The government of Liberia on Wednesday launched a massive anti-malaria campaign, aimed at distributing two million mosquito nets across the country to help Liberian parents protect their children from the deadly scourge (curse) of malaria.
The First Lady of Liberia, Ambassador Clar M. Weah, at the celebration of World Malaria Day at the Paynesville City Hall on Wednesday, April 25, distributed the first few sets of the nets to parents. The rest of the nets—two million in all, are to be distributed throughout the country.
Ambassador Weah urged all Liberian parents to use the mosquito nets properly, in order to ensure the successful implementation of the National Malaria Strategic Plan, which aims at reducing the morbidity and mortality of malaria by 50% by 2020—that is two years from now.
Should Liberians, especially our parents, seriously and effectively participate in the implementation of this Strategic Plan, they could cause our country to eliminate malaria in four years—by 2022! That would be a MAJOR success story for the new government of President George Manneh Weah.
But all of us—all Liberians and all of our foreign residents—must become actively involved in this campaign, to ensure that this goal is realized. Recent statistics show that the disease is responsible for 42% of out-patient attendance and 39% of inpatient deaths.
“These statistics leave no room for complacency . . . they challenge us to do better and bring down the threat of malaria,” First Lady Weah declared. Alarmed by the massive fatality (deaths) caused by malaria in Liberia, Madam Weah called for “collective efforts to protect the Liberian population from the disease.
Despite tremendous efforts by the Liberian government in partnership with Global Fund and the President’s Malaria Initiative of the United States government,” she said, “more needs to be done to nip the disease in the bud.” A BIG part of that “more” that needs to be done is left with ALL THOSE DISTRIBUTING THE MOSQUITO NETS in Liberia.
The World Health Organization, Plan International and other partners have for generations been donating to the country tens, even hundreds of thousands of treated mosquito nets. Unfortunately, because of the corrupt behavior of some government functionaries, large portions of these nets have been sold on the streets of Monrovia and elsewhere, and have, therefore, failed to reach those for whom it was primarily intended—our children, most of whom are in the poor and powerless category.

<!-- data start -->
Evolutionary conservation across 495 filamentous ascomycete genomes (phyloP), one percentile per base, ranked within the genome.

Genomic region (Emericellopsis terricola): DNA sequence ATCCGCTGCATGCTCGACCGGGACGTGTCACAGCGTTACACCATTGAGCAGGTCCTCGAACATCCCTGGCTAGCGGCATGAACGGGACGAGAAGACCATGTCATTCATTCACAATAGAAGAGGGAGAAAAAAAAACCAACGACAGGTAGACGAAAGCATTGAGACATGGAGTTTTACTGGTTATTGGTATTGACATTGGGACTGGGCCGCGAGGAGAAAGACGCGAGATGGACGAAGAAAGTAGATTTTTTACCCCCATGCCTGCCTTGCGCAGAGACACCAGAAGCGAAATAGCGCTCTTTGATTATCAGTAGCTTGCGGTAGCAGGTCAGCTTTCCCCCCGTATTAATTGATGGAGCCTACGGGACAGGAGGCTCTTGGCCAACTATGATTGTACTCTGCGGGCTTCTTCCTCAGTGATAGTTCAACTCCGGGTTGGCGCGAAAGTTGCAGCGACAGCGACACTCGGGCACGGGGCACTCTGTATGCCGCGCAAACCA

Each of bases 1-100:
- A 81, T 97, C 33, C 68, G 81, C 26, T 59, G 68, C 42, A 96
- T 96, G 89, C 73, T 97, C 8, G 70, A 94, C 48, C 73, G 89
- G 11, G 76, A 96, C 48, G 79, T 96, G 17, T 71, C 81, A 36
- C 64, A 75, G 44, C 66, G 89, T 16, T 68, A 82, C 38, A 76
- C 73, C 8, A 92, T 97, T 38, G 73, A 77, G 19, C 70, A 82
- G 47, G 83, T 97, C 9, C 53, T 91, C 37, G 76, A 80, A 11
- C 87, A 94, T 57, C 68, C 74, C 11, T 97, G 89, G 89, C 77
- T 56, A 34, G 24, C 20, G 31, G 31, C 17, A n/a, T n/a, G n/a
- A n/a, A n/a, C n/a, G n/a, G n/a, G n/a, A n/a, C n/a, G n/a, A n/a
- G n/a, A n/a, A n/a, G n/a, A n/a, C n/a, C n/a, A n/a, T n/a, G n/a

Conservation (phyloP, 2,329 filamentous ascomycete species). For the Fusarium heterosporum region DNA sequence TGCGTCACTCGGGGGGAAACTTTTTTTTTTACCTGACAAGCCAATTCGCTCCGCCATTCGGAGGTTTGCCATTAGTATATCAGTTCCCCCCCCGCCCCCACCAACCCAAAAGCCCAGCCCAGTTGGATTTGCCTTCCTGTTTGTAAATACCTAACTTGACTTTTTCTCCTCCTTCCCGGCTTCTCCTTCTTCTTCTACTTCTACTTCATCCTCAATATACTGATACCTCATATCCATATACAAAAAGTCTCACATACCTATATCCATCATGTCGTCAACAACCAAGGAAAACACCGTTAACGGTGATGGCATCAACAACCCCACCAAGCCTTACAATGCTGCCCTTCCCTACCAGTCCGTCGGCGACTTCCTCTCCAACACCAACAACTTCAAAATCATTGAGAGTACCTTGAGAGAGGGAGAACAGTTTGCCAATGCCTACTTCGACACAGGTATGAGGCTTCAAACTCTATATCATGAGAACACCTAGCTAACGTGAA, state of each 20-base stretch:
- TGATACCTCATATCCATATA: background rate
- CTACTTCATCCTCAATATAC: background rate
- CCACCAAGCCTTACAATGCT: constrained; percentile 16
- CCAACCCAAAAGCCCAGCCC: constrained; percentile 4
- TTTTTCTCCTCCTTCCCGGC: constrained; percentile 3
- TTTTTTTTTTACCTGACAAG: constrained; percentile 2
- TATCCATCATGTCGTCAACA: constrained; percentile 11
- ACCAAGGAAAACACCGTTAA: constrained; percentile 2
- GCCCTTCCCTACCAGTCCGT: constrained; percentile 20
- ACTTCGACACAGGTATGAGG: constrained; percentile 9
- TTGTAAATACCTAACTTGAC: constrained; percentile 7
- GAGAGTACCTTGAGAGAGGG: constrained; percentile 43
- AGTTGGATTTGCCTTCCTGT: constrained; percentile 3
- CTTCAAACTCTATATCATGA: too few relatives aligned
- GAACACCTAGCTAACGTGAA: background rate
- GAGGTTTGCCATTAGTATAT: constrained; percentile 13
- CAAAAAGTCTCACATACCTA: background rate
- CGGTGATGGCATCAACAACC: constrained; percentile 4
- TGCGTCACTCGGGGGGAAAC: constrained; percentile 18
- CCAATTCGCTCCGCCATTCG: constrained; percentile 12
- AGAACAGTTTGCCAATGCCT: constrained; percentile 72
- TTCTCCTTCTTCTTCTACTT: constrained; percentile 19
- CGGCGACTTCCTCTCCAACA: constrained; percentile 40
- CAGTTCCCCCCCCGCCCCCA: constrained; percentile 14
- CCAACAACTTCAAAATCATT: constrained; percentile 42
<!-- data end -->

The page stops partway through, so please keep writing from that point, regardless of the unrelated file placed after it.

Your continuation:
It is our hope and prayer that THIS TIME, the Ministry of Health, especially the new Minister, Dr. Wilhelmina Jallah, and her team in the Ministry, and the staff of Plan International will make sure that these nets are freely and effectively distributed.
But there are many parents and children, especially those in the slum communities and in distant places around the country, who will not even hear about the availability of these mosquito nets. We urge the Health Ministry, especially Minister Jallah and her team assigned to the distribution, to engage the media, especially the radio stations, in getting the message across to the public.
Parents should be told where to go to collect the mosquito nets. More importantly, the Health Ministry and Plan International should walk or drive into the slums areas, such as Soul Clinic, Gorbachov and Paynesville Red Light markets, Pipeline, Soniwein, Water Side and Douala market areas to distribute the nets.
The Ministry and Plan International should also ensure that these mosquito nets are evenly distributed throughout the country, and there should be NO SELLING of these nets. Should the government succeed in the free and even distribution of the nets, there is a good chance that they would be widely used to contain the deadly mosquitoes.
And if and when this is done, we may well achieve the government’s target, 50% wiping out of this deadly disease by 2020. Let us all work effectively and hard to achieve this noble and timely goal.